Adding a jewel to the crown

Crown Bioscience acquires IIBR, gaining access to non-human primate models with naturally occurring diabetes and metabolic syndrome

Jeffrey Bouley
SANTA CLARA, Calif.—Looking to expand its in-vivo research model platforms intometabolic diseases and to extend its market power in translational medicine andbiotechnology, Crown Bioscience Inc. in late September acquired theInternational Institute of BioMedical Research (IIBR).
 
 
Although the IIBR has operated in a very low-key, quietmode—to the extent that finding information about it online is nearlyimpossible—Crown characterizes the institute as "the world's premier serviceprovider for drug discovery in metabolic disease with its unique collection offully characterized, non-human primate models with naturally occurring diabetesand metabolic syndrome." Because of her skills and knowledge, the founder ofIIBR, Dr. Barbara C. Hansen—currently director of the Center for PreclinicalResearch and a professor of internal medicine and pediatrics at the Universityof South Florida's Tampa campus—will join Crown Bioscience as a scientificadvisor for metabolic diseases. 
 
Based largely on 30 years' worth of research in Hansen'slibrary, the professor herself is clearly a big part of the deal, at least inthe early stages of the acquisition, and Crown Bio makes a point ofhighlighting her skills as a "leading expert in non-human primate models ofobesity, diabetes and associated metabolic syndromes" who has "demonstratedthat metabolic syndromes in non-human primate models are highly translatable tohuman disease in terms of disease natural history, mechanism and drug responses."
 
 
As such, the acquisition of IIBR and addition of Hansen tothe Crown Bio team "creates a unique opportunity for new target discovery,target validation and drug evaluation in a highly predictable model system,"according to the official announcement about the deal, and the combination ofIIBR's diabetic rhesus macaque and Crown Bio's diabetic cynomolgus monkeys areexpected to "create a powerhouse for translational research in diabetes andmetabolic syndrome."
 
 
The company had originally sought Hansen's expertise to helpcharacterize the large cynomolgus monkey colonies it possesses, which representnaturally occurring diabetes, according to Laura Sailor, vice president ofglobal business development for Crown Bio. The acquisition naturally flowed fromthere, Sailor tells ddn, with theidea that Crown Bio's capacity mixed with Hansen's expertise and deepexperience with in-vivo models "wouldenable the drug development of diabetic therapeutics and enable more predictiveand early-stage go/no-go preclinical data."
 
 
The problem as Crown Bio sees it, according to Sailor, isthat with the high cost of driving diabetes clinical trials, "even in Phase IIwith added burden of cardiovascular toxicity, many pharma players in the spacehave decided to defocus this therapeutic area for early-stage development andthe ones that want to play are putting the huge money necessary for theclinical trial patients, often with lots of post-study work required by FDA."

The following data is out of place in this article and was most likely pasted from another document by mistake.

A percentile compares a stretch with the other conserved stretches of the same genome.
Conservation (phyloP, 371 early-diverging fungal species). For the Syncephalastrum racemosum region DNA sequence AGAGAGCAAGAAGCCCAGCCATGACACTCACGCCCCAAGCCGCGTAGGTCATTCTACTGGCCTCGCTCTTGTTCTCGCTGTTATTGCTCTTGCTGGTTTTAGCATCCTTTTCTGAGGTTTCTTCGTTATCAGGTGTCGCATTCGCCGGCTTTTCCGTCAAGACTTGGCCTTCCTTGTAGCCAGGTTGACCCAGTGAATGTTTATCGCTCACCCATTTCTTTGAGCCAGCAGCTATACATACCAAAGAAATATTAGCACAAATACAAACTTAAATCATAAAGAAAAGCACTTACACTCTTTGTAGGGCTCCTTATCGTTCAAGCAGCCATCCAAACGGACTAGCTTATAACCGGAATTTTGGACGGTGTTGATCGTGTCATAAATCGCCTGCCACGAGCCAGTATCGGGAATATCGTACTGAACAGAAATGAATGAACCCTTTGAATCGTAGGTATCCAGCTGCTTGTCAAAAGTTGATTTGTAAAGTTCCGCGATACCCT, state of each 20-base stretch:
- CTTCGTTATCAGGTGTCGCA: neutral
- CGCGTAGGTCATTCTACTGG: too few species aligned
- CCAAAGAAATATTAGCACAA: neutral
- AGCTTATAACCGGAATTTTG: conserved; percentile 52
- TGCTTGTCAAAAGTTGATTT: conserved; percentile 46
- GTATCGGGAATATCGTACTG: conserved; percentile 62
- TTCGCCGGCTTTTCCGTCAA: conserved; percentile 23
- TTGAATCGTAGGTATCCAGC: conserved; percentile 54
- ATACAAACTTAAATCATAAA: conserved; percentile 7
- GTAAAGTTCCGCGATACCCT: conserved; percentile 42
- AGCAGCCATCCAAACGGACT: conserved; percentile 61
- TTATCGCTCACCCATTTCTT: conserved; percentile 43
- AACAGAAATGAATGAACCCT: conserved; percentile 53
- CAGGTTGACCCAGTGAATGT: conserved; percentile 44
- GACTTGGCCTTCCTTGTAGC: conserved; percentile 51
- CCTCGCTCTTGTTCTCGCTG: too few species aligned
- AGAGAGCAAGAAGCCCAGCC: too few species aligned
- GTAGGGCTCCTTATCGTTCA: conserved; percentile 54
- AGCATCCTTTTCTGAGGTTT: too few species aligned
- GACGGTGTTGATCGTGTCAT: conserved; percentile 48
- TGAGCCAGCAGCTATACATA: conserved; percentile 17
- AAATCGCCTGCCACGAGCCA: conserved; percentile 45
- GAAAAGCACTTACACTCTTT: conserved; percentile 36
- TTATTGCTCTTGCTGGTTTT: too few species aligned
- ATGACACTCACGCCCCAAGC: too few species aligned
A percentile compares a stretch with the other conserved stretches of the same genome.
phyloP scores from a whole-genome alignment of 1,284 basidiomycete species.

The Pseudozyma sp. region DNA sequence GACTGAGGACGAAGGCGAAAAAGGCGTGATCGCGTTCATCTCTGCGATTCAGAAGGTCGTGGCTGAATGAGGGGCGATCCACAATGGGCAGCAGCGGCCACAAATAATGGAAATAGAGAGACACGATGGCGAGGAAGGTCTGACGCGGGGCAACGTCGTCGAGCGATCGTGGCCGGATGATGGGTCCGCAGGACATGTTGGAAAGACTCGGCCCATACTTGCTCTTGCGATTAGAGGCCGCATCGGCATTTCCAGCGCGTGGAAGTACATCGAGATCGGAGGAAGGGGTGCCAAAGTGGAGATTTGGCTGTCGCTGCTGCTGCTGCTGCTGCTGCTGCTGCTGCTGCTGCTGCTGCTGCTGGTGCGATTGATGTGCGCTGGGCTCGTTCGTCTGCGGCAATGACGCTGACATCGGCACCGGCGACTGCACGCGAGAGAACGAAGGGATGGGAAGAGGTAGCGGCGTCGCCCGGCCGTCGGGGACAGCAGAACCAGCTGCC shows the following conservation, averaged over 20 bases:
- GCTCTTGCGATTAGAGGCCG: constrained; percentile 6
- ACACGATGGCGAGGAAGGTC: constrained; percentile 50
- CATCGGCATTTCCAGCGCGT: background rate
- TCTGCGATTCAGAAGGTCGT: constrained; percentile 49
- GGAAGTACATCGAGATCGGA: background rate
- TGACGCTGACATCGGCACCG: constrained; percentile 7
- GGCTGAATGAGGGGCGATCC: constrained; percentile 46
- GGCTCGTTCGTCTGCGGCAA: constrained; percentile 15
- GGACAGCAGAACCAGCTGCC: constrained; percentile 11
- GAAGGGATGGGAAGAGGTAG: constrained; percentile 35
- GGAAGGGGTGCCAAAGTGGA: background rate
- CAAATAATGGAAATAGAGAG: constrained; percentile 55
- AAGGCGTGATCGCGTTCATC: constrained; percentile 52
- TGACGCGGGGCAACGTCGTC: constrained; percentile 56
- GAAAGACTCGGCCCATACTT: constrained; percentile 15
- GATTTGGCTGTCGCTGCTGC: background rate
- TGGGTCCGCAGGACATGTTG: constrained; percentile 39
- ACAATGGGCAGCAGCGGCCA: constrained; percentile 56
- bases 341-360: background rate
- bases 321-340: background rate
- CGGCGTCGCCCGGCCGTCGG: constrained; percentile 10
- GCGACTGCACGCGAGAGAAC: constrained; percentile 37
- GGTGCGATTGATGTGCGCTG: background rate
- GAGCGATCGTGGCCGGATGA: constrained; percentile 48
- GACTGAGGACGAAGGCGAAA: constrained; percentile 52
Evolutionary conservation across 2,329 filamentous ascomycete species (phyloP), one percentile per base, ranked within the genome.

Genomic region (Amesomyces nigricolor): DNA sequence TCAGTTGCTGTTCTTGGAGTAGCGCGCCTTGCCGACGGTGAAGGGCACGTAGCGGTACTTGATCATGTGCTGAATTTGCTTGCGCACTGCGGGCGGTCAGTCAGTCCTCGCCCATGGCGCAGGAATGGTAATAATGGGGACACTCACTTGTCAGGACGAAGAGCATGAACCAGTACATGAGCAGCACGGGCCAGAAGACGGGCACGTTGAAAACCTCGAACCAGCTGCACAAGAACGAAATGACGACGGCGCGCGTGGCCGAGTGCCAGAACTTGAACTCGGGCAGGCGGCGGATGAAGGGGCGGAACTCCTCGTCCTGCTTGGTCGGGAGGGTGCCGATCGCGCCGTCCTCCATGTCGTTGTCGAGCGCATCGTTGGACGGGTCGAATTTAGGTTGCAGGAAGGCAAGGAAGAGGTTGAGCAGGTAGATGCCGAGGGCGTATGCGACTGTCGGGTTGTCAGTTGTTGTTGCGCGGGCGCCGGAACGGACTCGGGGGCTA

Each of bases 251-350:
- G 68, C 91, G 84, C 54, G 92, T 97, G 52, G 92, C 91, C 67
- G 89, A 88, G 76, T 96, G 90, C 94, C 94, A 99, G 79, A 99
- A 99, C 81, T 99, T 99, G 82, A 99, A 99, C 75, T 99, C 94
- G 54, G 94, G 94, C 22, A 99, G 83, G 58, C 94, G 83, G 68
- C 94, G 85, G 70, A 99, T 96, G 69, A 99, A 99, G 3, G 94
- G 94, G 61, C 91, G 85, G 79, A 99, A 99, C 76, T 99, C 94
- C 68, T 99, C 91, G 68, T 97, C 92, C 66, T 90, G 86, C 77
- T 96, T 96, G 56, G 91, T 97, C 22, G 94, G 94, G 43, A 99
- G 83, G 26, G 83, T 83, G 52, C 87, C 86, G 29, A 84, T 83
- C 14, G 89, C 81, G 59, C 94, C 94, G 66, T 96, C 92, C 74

As pharmas shift their strategies, there will be an increasingoption for biotech to do the target discovery and early-stage preclinical work,and then backfill pharmacy pipelines, Sailor says, but one big limiting factorto biotech and small pharmas has been the lack of predictive models fordiabetes. 
 
 
"Unfortunately, most of our knowledge and drug developmentprograms still depend heavily on rodent models, which have been shown to bepoorly predictive of human disease and drug response," said Dr. Yiyou Chen,chief scientific officer of Crown Bio, in the news release about theacquisition. "This contributes to the high rate of clinical failure foranti-diabetes drug development programs. With a critical mass of non-humanprimate models, we hope to enable our partners to discover new biologicalpathways and new treatments for this important disease."
 
 
"The rodent and pig models don't translate to the clinic,"Sailor reiterates. "Crown Bio had decided to provide a more predictive model innon-human primates (NHPs). With infrastructure and expertise from overseas,Crown Bio started to build out this division. Barbara Hansen is the world'sforemost and most experienced research lab in the world for natural occurringspontaneously diabetic NHP colonies. With the oldest and most-characterized NHPcolonies in the world averaging over 30 years of age, Dr. Hansen's efforts areworld-renowned and the gold standard for late-stage preclinical model testingin rhesus monkeys."
 
 
"We are delighted to join forces with Crown Bio; there isdefinitely a synergy between IIBR's expertise in disease biology and CrownBio's capability in translational research as well as operational know-how,"Hansen said in an official statement. "With 285 million patients today and 500million by 2030 worldwide, diabetes has reached pandemic proportion. There is agrowing and unmet need for new treatment for the disease and associatedcomplications."
 

Jeffrey Bouley

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